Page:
Room to Breathe

Here we have a very refined and restrained piece of minimal improvisation from the team of Samuel Rodgers and Richard Scott…their Oxygen Room (ie-037) was recorded in Birmingham and is released on the fine Slovenian label Inexhaustible Editions.

Richard Scott is a Midlands fine art painter who moved to Newcastle recently (he’s not the same Richard Scott who runs the Sound Anatomy label), and there are two of his meticulous pattern paintings reproduced on the cover of this release. He has played with numerous contemporary improvisers such as Phil Durrant, and co-manages the small label Physical Correlate. Samuel Rodgers also has a record label Consumer Waste and is a member of the Set Ensemble, and has a wide remit in his work – sound art, installations, performance, recording, all in the furtherance of creating and developing “spatial relationships” in sound. Today’s item though is all about intimate, small sounds, carefully explored, mostly acoustic…Rodgers is credited with piano and objects, Scott plays stringed instruments (viola and mandolin) and sometimes treats the sound with e-bows. Patiently, methodically, the players weave their delicate sonic webs with the patience of the cellar spider, seeming to move in slow motion, as if intent to sustain the mood and not disrupt the smooth procedures of the experiment. This seems to serve them best when given a lengthy canvas to inhabit, as on the third track which stretches out into 20:53 minutes of brittle tracery and stained-glass perfections, and the musical evolutions are gradual, tentative, hard-won.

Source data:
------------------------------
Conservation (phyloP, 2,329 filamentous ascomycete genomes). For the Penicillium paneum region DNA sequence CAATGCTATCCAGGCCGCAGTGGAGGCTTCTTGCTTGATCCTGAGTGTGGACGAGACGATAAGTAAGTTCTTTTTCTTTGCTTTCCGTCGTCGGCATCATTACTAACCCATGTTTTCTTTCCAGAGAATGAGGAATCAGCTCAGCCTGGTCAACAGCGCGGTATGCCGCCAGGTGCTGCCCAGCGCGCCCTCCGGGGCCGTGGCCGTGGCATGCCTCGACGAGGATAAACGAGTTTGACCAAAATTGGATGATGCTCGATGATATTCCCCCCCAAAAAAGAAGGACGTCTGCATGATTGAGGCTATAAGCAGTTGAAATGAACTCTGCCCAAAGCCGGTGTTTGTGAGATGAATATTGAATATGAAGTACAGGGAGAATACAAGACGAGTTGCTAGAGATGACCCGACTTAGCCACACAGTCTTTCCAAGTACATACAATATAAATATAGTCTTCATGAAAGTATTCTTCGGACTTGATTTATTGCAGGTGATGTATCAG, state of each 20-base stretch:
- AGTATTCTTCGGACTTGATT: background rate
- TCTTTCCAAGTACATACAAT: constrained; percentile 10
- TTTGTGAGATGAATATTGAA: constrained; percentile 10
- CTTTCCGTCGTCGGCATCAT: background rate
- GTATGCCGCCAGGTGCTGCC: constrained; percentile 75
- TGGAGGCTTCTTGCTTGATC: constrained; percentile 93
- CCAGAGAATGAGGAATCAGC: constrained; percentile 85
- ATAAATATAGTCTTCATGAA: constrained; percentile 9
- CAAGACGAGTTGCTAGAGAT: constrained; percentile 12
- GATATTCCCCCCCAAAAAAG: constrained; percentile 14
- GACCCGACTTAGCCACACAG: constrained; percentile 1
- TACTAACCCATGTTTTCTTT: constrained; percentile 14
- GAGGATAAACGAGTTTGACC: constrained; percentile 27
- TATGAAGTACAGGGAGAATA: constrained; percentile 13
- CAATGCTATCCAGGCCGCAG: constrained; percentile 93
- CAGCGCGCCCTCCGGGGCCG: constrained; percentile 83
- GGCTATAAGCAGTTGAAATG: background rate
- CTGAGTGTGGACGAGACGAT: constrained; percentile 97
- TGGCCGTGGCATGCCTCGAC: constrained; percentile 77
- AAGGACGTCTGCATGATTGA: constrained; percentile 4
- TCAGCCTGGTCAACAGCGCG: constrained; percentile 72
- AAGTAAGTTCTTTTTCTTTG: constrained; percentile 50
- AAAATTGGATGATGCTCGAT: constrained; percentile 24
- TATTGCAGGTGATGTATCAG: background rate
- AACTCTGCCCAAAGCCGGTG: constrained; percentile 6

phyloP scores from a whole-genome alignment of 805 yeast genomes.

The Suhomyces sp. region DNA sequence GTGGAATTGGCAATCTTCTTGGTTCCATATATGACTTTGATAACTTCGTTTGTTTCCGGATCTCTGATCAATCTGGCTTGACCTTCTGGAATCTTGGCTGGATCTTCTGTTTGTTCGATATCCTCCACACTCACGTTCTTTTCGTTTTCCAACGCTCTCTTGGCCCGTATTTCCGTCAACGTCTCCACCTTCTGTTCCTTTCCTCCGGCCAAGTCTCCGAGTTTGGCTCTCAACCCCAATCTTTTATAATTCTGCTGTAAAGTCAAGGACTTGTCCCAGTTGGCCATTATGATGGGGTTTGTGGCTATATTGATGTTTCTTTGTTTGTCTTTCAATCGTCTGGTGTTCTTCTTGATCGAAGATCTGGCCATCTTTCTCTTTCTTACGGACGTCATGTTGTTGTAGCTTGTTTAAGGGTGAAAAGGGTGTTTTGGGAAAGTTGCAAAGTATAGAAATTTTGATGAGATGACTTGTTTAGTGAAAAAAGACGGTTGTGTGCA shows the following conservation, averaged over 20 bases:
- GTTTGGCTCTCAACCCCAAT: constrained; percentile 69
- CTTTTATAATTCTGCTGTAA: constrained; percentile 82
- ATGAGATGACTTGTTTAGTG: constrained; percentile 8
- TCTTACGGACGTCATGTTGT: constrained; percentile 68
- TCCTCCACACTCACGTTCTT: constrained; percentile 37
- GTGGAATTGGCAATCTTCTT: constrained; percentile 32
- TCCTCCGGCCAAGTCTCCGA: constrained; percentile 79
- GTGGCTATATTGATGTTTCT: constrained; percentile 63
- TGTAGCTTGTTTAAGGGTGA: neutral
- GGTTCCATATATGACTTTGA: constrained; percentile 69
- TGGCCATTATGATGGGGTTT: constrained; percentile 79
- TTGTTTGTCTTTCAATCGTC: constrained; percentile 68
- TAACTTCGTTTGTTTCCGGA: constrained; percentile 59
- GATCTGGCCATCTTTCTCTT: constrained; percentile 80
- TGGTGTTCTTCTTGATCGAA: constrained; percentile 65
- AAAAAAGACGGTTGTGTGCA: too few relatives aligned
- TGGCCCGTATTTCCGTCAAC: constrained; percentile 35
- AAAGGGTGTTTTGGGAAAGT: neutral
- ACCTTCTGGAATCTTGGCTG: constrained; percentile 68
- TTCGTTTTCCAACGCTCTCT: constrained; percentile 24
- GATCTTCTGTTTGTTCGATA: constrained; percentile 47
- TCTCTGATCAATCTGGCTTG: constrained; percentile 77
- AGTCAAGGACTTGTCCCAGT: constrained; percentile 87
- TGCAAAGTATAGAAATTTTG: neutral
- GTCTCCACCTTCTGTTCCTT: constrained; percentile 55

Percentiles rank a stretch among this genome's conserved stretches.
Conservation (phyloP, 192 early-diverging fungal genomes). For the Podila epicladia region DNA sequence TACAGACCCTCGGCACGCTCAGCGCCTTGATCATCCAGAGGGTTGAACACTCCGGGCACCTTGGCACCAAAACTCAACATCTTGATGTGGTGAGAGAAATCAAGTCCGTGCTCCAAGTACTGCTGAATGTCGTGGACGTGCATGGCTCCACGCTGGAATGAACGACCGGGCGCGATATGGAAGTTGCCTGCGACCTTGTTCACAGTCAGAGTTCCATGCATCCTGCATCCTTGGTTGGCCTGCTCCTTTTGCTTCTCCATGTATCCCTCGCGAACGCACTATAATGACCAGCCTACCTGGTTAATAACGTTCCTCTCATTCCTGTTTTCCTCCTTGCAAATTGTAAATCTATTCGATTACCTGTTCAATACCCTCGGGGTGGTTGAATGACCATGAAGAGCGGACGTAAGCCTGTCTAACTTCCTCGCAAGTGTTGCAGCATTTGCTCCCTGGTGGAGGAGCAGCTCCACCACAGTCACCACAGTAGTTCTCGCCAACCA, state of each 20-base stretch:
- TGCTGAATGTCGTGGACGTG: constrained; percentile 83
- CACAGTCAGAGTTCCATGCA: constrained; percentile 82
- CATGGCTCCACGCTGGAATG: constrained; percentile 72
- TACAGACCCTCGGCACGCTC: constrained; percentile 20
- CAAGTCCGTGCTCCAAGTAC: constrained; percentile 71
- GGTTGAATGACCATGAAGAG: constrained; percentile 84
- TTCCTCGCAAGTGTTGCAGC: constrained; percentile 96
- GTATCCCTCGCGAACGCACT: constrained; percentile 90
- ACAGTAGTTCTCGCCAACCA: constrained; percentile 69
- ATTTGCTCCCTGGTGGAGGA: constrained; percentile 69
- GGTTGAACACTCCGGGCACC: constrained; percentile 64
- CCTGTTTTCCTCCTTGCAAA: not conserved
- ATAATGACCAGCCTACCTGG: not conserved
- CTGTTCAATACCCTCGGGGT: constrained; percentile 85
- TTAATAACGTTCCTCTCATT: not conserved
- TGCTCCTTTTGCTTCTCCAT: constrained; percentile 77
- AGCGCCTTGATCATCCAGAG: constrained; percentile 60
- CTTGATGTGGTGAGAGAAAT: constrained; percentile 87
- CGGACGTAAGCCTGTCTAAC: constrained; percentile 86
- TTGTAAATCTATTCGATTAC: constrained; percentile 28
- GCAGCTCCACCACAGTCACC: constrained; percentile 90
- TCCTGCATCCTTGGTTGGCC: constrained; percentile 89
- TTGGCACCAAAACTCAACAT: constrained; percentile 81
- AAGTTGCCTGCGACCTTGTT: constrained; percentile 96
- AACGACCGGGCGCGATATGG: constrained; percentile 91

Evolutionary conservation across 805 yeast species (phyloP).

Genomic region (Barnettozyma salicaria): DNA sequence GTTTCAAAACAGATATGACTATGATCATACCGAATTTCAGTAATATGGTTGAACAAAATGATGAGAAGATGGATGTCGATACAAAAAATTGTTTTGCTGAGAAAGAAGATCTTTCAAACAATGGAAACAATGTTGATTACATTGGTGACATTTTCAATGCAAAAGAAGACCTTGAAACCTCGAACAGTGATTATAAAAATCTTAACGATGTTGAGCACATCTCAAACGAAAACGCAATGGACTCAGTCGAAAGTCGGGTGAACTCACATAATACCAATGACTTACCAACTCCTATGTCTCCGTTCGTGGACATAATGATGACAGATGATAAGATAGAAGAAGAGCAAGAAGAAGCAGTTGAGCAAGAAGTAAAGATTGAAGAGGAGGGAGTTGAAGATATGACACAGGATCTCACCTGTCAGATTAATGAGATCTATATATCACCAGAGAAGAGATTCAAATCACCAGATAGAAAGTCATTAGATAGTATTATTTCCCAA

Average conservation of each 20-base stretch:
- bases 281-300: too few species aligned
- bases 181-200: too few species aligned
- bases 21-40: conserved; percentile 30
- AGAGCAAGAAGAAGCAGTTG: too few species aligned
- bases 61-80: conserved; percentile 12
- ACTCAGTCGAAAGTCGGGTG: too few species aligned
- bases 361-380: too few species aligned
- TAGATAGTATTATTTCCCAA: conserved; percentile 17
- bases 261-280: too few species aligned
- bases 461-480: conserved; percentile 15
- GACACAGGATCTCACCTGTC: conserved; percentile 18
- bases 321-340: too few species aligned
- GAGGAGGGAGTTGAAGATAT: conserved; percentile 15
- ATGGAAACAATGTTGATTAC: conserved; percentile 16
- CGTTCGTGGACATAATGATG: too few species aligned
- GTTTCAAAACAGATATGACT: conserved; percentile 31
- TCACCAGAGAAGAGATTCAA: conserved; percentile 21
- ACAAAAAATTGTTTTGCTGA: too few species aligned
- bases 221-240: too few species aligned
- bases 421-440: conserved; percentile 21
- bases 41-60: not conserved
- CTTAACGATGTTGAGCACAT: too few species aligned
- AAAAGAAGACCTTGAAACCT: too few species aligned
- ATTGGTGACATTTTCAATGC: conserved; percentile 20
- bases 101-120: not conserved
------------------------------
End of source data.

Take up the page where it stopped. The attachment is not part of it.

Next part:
It’s worth examining the circular artworks on this release as there is some overlap with the music, particularly from Scott’s point of view – he specifically wanted to explore similar concerns as his music when he began making abstract art, and expresses an interest in “perceptual phenomena, feedback systems, interference patterns” and other intangibles. I feel this corresponds with the interests of Samuel Rodgers also, with his interest in space and “haptic relations”, and between the two of them these musicians might well be on the periphery of making an exciting discovery in sound. I mention this as Oxygen Room doesn’t fit neatly into the schema of music already laid out in the fields of EAI, minimal improvisation or Wandelweiser-styled compositions, and instead the musicians seem to be following their own counsel. Very good! From 16th June 2021.